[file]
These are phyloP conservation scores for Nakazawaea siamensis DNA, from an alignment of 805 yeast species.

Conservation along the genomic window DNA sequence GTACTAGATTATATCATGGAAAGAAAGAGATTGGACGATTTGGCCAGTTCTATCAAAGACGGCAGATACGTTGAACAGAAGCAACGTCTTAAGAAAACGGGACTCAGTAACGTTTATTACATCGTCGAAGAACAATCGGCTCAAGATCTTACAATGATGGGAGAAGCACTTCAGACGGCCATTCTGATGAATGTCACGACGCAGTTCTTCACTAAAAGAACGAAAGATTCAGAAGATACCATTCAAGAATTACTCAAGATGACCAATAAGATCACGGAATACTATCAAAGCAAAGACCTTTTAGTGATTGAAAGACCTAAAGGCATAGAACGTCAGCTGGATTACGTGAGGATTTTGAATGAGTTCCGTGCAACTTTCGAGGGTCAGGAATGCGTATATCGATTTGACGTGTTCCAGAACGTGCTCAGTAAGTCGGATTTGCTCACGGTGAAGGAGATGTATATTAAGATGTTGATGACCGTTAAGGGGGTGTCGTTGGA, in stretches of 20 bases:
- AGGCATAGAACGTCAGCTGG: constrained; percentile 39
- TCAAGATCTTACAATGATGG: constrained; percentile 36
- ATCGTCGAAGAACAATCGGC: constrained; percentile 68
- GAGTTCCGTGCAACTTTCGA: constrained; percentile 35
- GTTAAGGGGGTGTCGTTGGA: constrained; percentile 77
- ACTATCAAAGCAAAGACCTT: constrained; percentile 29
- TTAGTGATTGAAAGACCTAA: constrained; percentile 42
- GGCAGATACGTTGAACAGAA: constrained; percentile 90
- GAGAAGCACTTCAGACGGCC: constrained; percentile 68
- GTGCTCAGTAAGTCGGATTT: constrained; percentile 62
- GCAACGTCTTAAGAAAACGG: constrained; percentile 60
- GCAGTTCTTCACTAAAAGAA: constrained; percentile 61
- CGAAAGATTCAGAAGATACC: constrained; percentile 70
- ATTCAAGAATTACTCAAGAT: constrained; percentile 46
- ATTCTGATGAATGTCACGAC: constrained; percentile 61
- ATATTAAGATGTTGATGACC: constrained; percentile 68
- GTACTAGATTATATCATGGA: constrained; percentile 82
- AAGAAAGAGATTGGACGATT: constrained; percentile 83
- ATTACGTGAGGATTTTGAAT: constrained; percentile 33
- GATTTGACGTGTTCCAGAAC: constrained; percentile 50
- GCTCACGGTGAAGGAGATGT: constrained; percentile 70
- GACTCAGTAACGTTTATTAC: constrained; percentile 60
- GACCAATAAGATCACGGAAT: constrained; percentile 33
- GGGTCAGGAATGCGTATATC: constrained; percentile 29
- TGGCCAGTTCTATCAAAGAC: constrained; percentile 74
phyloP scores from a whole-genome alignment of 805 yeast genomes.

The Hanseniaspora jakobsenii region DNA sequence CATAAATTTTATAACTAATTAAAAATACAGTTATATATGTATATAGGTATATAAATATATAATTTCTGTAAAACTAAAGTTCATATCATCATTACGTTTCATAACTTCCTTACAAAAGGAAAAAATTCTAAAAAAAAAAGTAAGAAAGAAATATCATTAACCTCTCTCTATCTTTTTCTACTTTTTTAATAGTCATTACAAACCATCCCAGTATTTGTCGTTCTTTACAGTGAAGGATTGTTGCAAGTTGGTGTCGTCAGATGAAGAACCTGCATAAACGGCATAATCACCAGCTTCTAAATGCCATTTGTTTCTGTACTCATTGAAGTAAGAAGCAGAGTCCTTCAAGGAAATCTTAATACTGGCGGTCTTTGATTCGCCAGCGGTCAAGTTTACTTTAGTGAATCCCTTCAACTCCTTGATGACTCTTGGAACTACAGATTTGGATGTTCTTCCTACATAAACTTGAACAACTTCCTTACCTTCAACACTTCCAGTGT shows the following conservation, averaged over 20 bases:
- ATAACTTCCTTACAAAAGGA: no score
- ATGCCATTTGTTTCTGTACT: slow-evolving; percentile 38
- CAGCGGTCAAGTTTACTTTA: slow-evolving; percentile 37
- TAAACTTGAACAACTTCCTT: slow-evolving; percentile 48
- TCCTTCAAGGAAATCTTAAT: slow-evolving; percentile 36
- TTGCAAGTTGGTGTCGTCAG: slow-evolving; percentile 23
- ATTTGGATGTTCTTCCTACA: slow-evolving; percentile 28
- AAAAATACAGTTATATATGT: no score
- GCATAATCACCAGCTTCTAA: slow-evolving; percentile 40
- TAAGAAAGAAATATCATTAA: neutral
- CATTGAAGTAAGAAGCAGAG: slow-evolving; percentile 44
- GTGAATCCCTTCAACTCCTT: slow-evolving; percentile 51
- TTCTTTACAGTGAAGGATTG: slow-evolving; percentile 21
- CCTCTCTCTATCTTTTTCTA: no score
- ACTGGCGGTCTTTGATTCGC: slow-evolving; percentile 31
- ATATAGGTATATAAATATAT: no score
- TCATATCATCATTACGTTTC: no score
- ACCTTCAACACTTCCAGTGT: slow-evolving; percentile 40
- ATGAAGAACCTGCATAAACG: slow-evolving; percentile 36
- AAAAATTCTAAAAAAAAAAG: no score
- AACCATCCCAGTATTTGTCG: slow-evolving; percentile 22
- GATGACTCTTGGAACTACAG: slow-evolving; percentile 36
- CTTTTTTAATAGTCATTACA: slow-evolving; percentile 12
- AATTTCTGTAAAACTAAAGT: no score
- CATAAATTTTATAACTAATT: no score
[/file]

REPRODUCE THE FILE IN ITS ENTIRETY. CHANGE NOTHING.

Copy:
These are phyloP conservation scores for Nakazawaea siamensis DNA, from an alignment of 805 yeast species.

Conservation along the genomic window DNA sequence GTACTAGATTATATCATGGAAAGAAAGAGATTGGACGATTTGGCCAGTTCTATCAAAGACGGCAGATACGTTGAACAGAAGCAACGTCTTAAGAAAACGGGACTCAGTAACGTTTATTACATCGTCGAAGAACAATCGGCTCAAGATCTTACAATGATGGGAGAAGCACTTCAGACGGCCATTCTGATGAATGTCACGACGCAGTTCTTCACTAAAAGAACGAAAGATTCAGAAGATACCATTCAAGAATTACTCAAGATGACCAATAAGATCACGGAATACTATCAAAGCAAAGACCTTTTAGTGATTGAAAGACCTAAAGGCATAGAACGTCAGCTGGATTACGTGAGGATTTTGAATGAGTTCCGTGCAACTTTCGAGGGTCAGGAATGCGTATATCGATTTGACGTGTTCCAGAACGTGCTCAGTAAGTCGGATTTGCTCACGGTGAAGGAGATGTATATTAAGATGTTGATGACCGTTAAGGGGGTGTCGTTGGA, in stretches of 20 bases:
- AGGCATAGAACGTCAGCTGG: constrained; percentile 39
- TCAAGATCTTACAATGATGG: constrained; percentile 36
- ATCGTCGAAGAACAATCGGC: constrained; percentile 68
- GAGTTCCGTGCAACTTTCGA: constrained; percentile 35
- GTTAAGGGGGTGTCGTTGGA: constrained; percentile 77
- ACTATCAAAGCAAAGACCTT: constrained; percentile 29
- TTAGTGATTGAAAGACCTAA: constrained; percentile 42
- GGCAGATACGTTGAACAGAA: constrained; percentile 90
- GAGAAGCACTTCAGACGGCC: constrained; percentile 68
- GTGCTCAGTAAGTCGGATTT: constrained; percentile 62
- GCAACGTCTTAAGAAAACGG: constrained; percentile 60
- GCAGTTCTTCACTAAAAGAA: constrained; percentile 61
- CGAAAGATTCAGAAGATACC: constrained; percentile 70
- ATTCAAGAATTACTCAAGAT: constrained; percentile 46
- ATTCTGATGAATGTCACGAC: constrained; percentile 61
- ATATTAAGATGTTGATGACC: constrained; percentile 68
- GTACTAGATTATATCATGGA: constrained; percentile 82
- AAGAAAGAGATTGGACGATT: constrained; percentile 83
- ATTACGTGAGGATTTTGAAT: constrained; percentile 33
- GATTTGACGTGTTCCAGAAC: constrained; percentile 50
- GCTCACGGTGAAGGAGATGT: constrained; percentile 70
- GACTCAGTAACGTTTATTAC: constrained; percentile 60
- GACCAATAAGATCACGGAAT: constrained; percentile 33
- GGGTCAGGAATGCGTATATC: constrained; percentile 29
- TGGCCAGTTCTATCAAAGAC: constrained; percentile 74
phyloP scores from a whole-genome alignment of 805 yeast genomes.

The Hanseniaspora jakobsenii region DNA sequence CATAAATTTTATAACTAATTAAAAATACAGTTATATATGTATATAGGTATATAAATATATAATTTCTGTAAAACTAAAGTTCATATCATCATTACGTTTCATAACTTCCTTACAAAAGGAAAAAATTCTAAAAAAAAAAGTAAGAAAGAAATATCATTAACCTCTCTCTATCTTTTTCTACTTTTTTAATAGTCATTACAAACCATCCCAGTATTTGTCGTTCTTTACAGTGAAGGATTGTTGCAAGTTGGTGTCGTCAGATGAAGAACCTGCATAAACGGCATAATCACCAGCTTCTAAATGCCATTTGTTTCTGTACTCATTGAAGTAAGAAGCAGAGTCCTTCAAGGAAATCTTAATACTGGCGGTCTTTGATTCGCCAGCGGTCAAGTTTACTTTAGTGAATCCCTTCAACTCCTTGATGACTCTTGGAACTACAGATTTGGATGTTCTTCCTACATAAACTTGAACAACTTCCTTACCTTCAACACTTCCAGTGT shows the following conservation, averaged over 20 bases:
- ATAACTTCCTTACAAAAGGA: no score
- ATGCCATTTGTTTCTGTACT: slow-evolving; percentile 38
- CAGCGGTCAAGTTTACTTTA: slow-evolving; percentile 37
- TAAACTTGAACAACTTCCTT: slow-evolving; percentile 48
- TCCTTCAAGGAAATCTTAAT: slow-evolving; percentile 36
- TTGCAAGTTGGTGTCGTCAG: slow-evolving; percentile 23
- ATTTGGATGTTCTTCCTACA: slow-evolving; percentile 28
- AAAAATACAGTTATATATGT: no score
- GCATAATCACCAGCTTCTAA: slow-evolving; percentile 40
- TAAGAAAGAAATATCATTAA: neutral
- CATTGAAGTAAGAAGCAGAG: slow-evolving; percentile 44
- GTGAATCCCTTCAACTCCTT: slow-evolving; percentile 51
- TTCTTTACAGTGAAGGATTG: slow-evolving; percentile 21
- CCTCTCTCTATCTTTTTCTA: no score
- ACTGGCGGTCTTTGATTCGC: slow-evolving; percentile 31
- ATATAGGTATATAAATATAT: no score
- TCATATCATCATTACGTTTC: no score
- ACCTTCAACACTTCCAGTGT: slow-evolving; percentile 40
- ATGAAGAACCTGCATAAACG: slow-evolving; percentile 36
- AAAAATTCTAAAAAAAAAAG: no score
- AACCATCCCAGTATTTGTCG: slow-evolving; percentile 22
- GATGACTCTTGGAACTACAG: slow-evolving; percentile 36
- CTTTTTTAATAGTCATTACA: slow-evolving; percentile 12
- AATTTCTGTAAAACTAAAGT: no score
- CATAAATTTTATAACTAATT: no score